Pancreatic Cancer -TARCEVA Administered Concurrently with Gemcitabine

This was a randomized, double blind placebo-controlled study of TARCEVA (150 mg or 100 mg daily) or placebo plus gemcitabine (1000 mg/m² IV) in patients with locally advanced, unresectable or metastatic pancreatic cancer (Study 2). The safety population comprised 282 patients in the erlotinib group (259 in the 100 mg cohort and 23 in the 150 mg cohort) and 280 patients in the placebo group (256 in the 100 mg cohort and 24 in the 150 mg cohort).

Adverse reactions that occurred in at least 10% of patients treated with TARCEVA 100 mg plus gemcitabine in the randomized trial of patients with pancreatic cancer (Study 2) are summarized by NCI-CTC (version 2.0) Grade in Table 4.

The most common adverse reactions in pancreatic cancer patients receiving TARCEVA 100 mg plus gemcitabine were fatigue, rash, nausea, anorexia and diarrhea. In the TARCEVA plus gemcitabine arm, Grade 3-4 rash and diarrhea were each reported in 5% of patients. The median time to onset of rash and diarrhea was 10 days and 15 days, respectively. Rash and diarrhea each resulted in dose reductions in 2% of patients, and resulted in study discontinuation in up to 1% of patients receiving TARCEVA plus gemcitabine. Severe adverse reactions ( ≥ Grade 3 NCI-CTC) in the TARCEVA plus gemcitabine group with incidences < 5% included syncope, arrhythmias, ileus, pancreatitis, hemolytic anemia including microangiopathic hemolytic anemia with thrombocytopenia, myocardial infarction/ischemia, cerebrovascular accidents including cerebral hemorrhage, and renal insufficiency [see WARNINGS AND PRECAUTIONS].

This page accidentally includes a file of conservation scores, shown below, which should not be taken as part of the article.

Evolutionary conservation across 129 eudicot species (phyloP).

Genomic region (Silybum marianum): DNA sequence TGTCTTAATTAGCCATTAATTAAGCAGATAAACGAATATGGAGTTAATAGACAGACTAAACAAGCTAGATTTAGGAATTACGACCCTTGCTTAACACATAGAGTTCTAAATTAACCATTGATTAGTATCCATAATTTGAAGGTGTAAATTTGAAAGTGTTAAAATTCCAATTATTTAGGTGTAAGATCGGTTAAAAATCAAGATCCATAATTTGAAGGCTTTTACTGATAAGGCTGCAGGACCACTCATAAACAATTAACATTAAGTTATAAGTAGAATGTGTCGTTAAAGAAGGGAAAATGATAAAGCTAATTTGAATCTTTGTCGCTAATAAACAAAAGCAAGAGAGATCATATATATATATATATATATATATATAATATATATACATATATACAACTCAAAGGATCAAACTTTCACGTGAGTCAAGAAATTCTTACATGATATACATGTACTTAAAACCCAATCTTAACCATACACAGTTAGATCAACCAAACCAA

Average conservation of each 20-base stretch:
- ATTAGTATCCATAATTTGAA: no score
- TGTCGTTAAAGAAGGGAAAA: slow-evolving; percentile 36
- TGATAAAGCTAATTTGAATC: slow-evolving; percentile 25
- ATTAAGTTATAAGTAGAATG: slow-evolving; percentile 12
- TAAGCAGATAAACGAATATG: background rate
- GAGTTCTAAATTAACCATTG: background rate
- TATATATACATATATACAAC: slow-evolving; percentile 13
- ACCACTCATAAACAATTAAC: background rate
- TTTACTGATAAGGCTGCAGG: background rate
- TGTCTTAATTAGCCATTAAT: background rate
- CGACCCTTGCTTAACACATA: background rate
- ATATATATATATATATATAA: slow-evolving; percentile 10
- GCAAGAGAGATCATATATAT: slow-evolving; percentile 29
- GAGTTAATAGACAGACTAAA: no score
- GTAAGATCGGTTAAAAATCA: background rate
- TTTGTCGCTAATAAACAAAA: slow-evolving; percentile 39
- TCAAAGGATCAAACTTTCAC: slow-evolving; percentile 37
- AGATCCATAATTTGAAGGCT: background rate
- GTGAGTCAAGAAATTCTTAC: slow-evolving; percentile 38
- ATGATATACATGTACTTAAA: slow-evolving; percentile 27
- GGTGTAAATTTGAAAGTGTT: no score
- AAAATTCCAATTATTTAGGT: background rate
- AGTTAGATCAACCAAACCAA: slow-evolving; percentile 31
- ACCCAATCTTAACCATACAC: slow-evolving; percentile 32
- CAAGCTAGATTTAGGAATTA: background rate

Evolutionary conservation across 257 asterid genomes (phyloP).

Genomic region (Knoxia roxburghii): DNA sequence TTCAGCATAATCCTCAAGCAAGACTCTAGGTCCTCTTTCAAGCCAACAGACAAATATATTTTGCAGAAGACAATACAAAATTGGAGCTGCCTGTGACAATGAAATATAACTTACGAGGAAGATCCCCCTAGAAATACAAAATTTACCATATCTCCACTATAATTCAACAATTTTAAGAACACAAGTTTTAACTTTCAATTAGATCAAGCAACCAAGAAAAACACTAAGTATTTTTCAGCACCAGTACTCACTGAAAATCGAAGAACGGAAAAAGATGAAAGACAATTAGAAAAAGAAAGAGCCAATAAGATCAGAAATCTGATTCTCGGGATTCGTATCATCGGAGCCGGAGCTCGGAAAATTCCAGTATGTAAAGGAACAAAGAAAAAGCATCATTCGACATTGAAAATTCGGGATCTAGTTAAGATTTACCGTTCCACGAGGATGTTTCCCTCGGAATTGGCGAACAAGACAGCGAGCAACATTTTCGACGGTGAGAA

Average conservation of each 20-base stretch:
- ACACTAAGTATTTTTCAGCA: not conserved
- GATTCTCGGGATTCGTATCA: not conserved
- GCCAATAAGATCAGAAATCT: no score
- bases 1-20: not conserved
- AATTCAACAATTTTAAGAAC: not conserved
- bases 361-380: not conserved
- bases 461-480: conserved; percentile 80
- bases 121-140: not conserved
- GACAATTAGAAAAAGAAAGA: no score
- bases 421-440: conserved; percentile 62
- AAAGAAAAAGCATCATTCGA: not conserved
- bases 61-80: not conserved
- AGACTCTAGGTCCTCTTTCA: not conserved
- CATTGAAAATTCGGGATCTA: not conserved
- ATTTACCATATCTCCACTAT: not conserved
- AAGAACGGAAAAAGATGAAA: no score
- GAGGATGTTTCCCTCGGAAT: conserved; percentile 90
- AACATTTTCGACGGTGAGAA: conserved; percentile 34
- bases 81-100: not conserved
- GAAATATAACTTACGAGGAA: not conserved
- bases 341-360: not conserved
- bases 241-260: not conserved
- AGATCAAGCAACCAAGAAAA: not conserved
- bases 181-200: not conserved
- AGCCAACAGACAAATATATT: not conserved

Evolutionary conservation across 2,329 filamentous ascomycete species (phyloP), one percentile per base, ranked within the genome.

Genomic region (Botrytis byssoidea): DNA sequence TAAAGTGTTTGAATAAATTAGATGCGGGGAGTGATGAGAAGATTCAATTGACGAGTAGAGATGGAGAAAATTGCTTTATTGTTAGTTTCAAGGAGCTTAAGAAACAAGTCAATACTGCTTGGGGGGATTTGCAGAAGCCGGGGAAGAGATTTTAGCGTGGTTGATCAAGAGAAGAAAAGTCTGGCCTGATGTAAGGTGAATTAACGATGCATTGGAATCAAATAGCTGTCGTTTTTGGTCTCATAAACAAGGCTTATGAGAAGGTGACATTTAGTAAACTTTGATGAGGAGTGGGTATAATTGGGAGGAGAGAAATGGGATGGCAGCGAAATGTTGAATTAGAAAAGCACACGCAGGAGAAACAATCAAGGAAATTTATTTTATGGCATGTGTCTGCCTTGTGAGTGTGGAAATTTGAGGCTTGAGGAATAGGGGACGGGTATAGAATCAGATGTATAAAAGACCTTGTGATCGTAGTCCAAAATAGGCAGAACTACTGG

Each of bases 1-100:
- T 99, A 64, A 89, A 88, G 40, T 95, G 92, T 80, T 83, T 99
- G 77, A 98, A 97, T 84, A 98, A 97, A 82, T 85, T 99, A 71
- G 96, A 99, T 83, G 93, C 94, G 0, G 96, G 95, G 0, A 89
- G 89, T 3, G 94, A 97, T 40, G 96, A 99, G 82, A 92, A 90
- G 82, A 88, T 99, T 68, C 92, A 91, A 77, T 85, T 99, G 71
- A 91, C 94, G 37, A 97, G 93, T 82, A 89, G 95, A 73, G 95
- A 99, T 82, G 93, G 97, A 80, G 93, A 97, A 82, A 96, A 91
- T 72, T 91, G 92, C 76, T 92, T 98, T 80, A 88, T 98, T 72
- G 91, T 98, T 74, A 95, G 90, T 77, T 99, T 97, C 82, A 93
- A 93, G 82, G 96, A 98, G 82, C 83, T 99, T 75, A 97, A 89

The 150 mg cohort was associated with a higher rate of certain class-specific adverse reactions including rash and required more frequent dose reduction or interruption.

Table 4: Selected Adverse Reactions Occurring with an Incidence Rate ≥ 10% and an Increase of ≥ 5% in TARCEVA-treated Pancreatic Cancer Patients: 100 mg cohort (Study 2)

NCI-CTC Grade  TARCEVA + Gemcitabine 1000 mg/m² IV
N=259 
Placebo + Gemcitabine 1000 mg/m² IV
N=256 
Any Grade  Grade 3  Grade 4  Any Grade  Grade 3  Grade 4 
MedDRA Preferred Term 
Rash †  70 5 0 30 1 0
Diarrhea  48 5 < 1  36 2 0
Weight decreased  39 2 0 29 < 1  0
Infection *  39 13 3 30 9 2
Pyrexia  36 3 0 30 4 0
Stomatitis  22 < 1  0 12 0 0
Depression  19 2 0 14 < 1  0
Cough  16 0 0 11 0 0
Headache  15 < 1  0 10 0 0
* Includes all MedDRA preferred terms in the Infections and Infestations System Organ Class
† Rash as a composite term includes: rash, palmar-plantar erythrodysaesthesia syndrome, pigmentation disorder, dermatitis acneiform, folliculitis, photosensitivity reaction, Stevens-Johnson syndrome, urticaria, erythematous rash, skin disorder, skin ulcer.

Ten patients (4%) in the TARCEVA/gemcitabine group and three patients (1%) in the placebo/gemcitabine group developed deep venous thrombosis. The overall incidence of grade 3 or 4 thrombotic events, including deep venous thrombosis was 11% for TARCEVA plus gemcitabine and 9% for placebo plus gemcitabine.